So now we have a kilned, gelatinized oat groat, which is still 100% whole grain. As long as all the water is absorbed back into the oats during cooking, the oat groat still contains almost all of its healthy nutrients and phytochemicals. And finally, the oat groat has been processed enough that it can be eaten.
“Fill, I’ve never even heard of oat groats. Why can’t I buy them at the grocery store?”
If you search online, you can buy them in 25-50lb bulk bags from companies like Bob’s Red Mill or Honeyville. But these aren’t popular enough in the U.S. to be stocked on grocery store shelves. Why? Because they aren’t convenient and they take too long to gelatinize. So instead of being sold directly to the public as is, most kilned oat groats are further processed by cutting, flattening or grinding to decrease the amount of time it takes to gelatinize, or cook. If the oat groats are cut into two or four pieces, they are known as steel cut oats. If the oat groats or steel cut oats are flattened between two rollers, a process sometimes called flaking, they are called rolled oats. The thinner the oats are rolled, the faster they gelatinize. For example, instant oats are rolled thinner than regular or old-fashioned rolled oats. Oats can also be ground instead of cut or rolled. Coarsely ground oats (often called Scottish oats) are not common in the US. Finely ground oats are called oat flour.
(Decker, et al 2014)
“Fill, you’ve mentioned that all of the food processing steps so far actually help the human body access the nutrition of the oat groat. But what about cutting, flaking or grinding the oat groat? I’ve heard of arguments about the nutritional difference between steel cut oats and old-fashioned rolled oats. Is there a difference?”
Great question. Cutting, flaking and grinding represent the first unnecessary step of oat processing. These steps don’t significantly affect any nutrient information you see on a nutrition label, but they do affect how the body senses and processes the food. I like to think about this aspect of nutrition in terms of surface area. Let’s say the surface area of an intact, kilned oat groat is 1 unit. As the oat groat is processed, there is more surface area exposed. So if the oat groat is steel cut, the surface area increases to 1.5 units. If the oat groat is rolled into instant oats, the surface area increases to 4 units. If the oat groat is ground into flour, the surface area increases to 10 units. These aren’t precise numbers, but they provide an example to prove my point. As the surface area of the oat groat increases, it affects both food storage and digestion. Oats with a larger surface area are more susceptible to contamination, oxidative damage, and nutrient degradation during storage. Hence the shorter shelf life of oat flour compared to steel cut oats. During digestion, larger surface area exposes more of the oat groat to the body’s digestive enzymes, leading to quicker uptake of the nutrients into the bloodstream, which for some nutrients can be unhealthy. For example, instant oats raise blood sugar quicker and to a higher peak than steel cut oats.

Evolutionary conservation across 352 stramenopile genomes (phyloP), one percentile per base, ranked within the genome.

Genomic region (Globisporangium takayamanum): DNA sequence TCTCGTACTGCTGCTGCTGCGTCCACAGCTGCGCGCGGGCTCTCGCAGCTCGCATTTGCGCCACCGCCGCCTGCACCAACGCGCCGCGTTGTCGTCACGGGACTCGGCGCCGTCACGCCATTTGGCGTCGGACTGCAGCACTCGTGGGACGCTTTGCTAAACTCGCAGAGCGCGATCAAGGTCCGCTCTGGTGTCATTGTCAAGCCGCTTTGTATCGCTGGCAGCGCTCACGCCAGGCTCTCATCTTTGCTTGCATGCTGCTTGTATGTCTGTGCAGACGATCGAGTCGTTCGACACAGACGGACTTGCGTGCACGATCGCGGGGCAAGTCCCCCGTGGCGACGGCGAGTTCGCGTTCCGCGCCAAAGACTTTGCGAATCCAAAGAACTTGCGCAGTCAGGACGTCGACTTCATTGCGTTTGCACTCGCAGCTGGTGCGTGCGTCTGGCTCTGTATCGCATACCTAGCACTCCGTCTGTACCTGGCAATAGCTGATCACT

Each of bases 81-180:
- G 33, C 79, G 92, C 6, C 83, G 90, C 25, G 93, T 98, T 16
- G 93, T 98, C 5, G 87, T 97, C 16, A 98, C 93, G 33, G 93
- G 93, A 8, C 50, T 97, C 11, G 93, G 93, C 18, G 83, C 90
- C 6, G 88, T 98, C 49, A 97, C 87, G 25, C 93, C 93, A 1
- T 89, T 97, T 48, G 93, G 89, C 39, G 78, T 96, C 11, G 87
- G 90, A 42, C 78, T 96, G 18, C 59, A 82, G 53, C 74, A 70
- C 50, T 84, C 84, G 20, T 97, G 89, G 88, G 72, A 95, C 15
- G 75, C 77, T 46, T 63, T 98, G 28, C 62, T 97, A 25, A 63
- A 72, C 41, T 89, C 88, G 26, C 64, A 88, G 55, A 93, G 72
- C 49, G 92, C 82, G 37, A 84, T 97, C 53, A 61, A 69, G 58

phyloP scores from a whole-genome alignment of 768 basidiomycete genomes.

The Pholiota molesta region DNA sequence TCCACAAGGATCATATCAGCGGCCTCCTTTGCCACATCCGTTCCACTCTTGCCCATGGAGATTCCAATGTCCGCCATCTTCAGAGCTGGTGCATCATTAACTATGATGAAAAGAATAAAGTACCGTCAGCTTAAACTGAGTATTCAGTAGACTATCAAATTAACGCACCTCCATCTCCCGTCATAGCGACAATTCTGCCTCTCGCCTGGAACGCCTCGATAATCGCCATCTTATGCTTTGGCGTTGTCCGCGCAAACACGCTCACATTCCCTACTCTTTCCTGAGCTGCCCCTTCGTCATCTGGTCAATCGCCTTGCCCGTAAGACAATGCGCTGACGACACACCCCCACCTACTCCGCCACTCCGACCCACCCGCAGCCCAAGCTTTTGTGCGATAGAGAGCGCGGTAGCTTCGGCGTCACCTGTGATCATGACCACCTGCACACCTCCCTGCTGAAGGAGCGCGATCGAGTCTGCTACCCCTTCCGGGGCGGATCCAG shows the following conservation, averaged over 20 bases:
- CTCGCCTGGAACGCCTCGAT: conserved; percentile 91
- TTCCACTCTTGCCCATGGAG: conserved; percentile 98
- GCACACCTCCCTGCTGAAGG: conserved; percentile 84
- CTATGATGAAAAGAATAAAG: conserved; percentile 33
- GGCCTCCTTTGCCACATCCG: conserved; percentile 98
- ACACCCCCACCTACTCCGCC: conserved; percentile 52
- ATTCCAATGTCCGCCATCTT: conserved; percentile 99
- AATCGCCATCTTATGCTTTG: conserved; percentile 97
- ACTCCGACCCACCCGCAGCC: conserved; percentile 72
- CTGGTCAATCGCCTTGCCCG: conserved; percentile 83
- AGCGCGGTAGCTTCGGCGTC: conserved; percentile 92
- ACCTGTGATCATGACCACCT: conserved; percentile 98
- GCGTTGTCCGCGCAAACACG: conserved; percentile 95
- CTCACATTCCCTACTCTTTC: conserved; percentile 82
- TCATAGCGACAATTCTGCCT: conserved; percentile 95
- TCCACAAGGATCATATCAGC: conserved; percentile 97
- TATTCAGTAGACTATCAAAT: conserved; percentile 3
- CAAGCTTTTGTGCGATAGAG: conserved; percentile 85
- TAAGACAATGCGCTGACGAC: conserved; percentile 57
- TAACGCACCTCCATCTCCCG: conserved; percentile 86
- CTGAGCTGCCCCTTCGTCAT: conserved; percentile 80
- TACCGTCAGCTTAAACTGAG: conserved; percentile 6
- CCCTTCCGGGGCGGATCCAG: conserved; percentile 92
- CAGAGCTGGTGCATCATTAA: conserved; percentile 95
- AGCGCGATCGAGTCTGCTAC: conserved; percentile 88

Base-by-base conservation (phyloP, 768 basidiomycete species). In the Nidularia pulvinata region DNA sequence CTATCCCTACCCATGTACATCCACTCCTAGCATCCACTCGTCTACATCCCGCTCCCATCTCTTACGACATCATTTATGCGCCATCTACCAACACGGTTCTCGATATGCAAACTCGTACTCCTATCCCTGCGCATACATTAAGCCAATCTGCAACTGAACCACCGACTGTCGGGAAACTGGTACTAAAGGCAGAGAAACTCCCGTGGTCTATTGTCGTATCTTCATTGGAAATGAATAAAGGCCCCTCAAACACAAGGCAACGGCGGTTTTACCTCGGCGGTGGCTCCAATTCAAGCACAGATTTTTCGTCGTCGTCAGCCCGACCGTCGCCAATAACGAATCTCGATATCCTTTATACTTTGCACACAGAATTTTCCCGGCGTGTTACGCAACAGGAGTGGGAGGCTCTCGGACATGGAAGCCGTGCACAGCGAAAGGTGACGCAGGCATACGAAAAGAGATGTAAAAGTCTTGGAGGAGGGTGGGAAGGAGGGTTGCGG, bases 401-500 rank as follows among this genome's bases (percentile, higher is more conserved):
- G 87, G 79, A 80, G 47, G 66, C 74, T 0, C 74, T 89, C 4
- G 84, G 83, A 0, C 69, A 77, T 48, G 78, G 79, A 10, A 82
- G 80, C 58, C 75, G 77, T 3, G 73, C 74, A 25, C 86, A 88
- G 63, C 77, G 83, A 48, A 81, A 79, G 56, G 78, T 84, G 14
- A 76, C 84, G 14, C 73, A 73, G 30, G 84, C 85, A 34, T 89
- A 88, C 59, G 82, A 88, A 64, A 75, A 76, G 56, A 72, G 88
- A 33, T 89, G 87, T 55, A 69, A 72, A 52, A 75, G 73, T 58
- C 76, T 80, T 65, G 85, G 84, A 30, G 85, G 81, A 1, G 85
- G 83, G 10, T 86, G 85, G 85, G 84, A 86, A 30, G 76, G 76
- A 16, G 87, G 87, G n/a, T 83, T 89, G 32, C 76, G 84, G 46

“Fill, the idea of greater surface area being less nutritious makes sense to me. But I don’t measure the surface area of my foods. Is there a more practical way to determine this?”
Yes, the answer is a lot simpler than you think. You can estimate this just by looking at your food. For example, french fries are going to have far more surface area than the potato that they come from. Smoothies are going to have far more surface area than the fruits that they are made from. In general, the largest change in surface area for starchy foods occurs when they are ground down into flour.
“Okay, I think I see where you’re going with this Fill. You’re telling me that my beloved Honey Nut Cheerios (which are consistently among the most purchased breakfast cereals in American grocery stores every year) are made from oat flour, which has a very high surface area compared to the oat groat and that not even counting for the added sugar and other food additives, they aren’t good for me? The convenience of my ready to eat breakfast cereal is not convenient for my health.”
Ha, I sense some cynicism developing, but you may be starting to develop an appreciation for just how important food processing is to nutrition. “Whole Grain Oats” are the first ingredient on a Cheerios or Honey Nut Cheerios box, even though the first ingredient is really “Whole Grain Oat Flour.” Is this really still a whole grain? Let’s look at the formal definition of a whole grain to help us answer this question.
“Cereal grains that consist of the intact, ground, cracked or flaked caryopsis [you can substitute “seed” for caryopsis here], whose principal anatomical components – the starchy endosperm, germ and bran – are present in the same relative proportions as they exist in the intact caryopsis should be considered a whole grain food” (American Association of Cereal Chemists).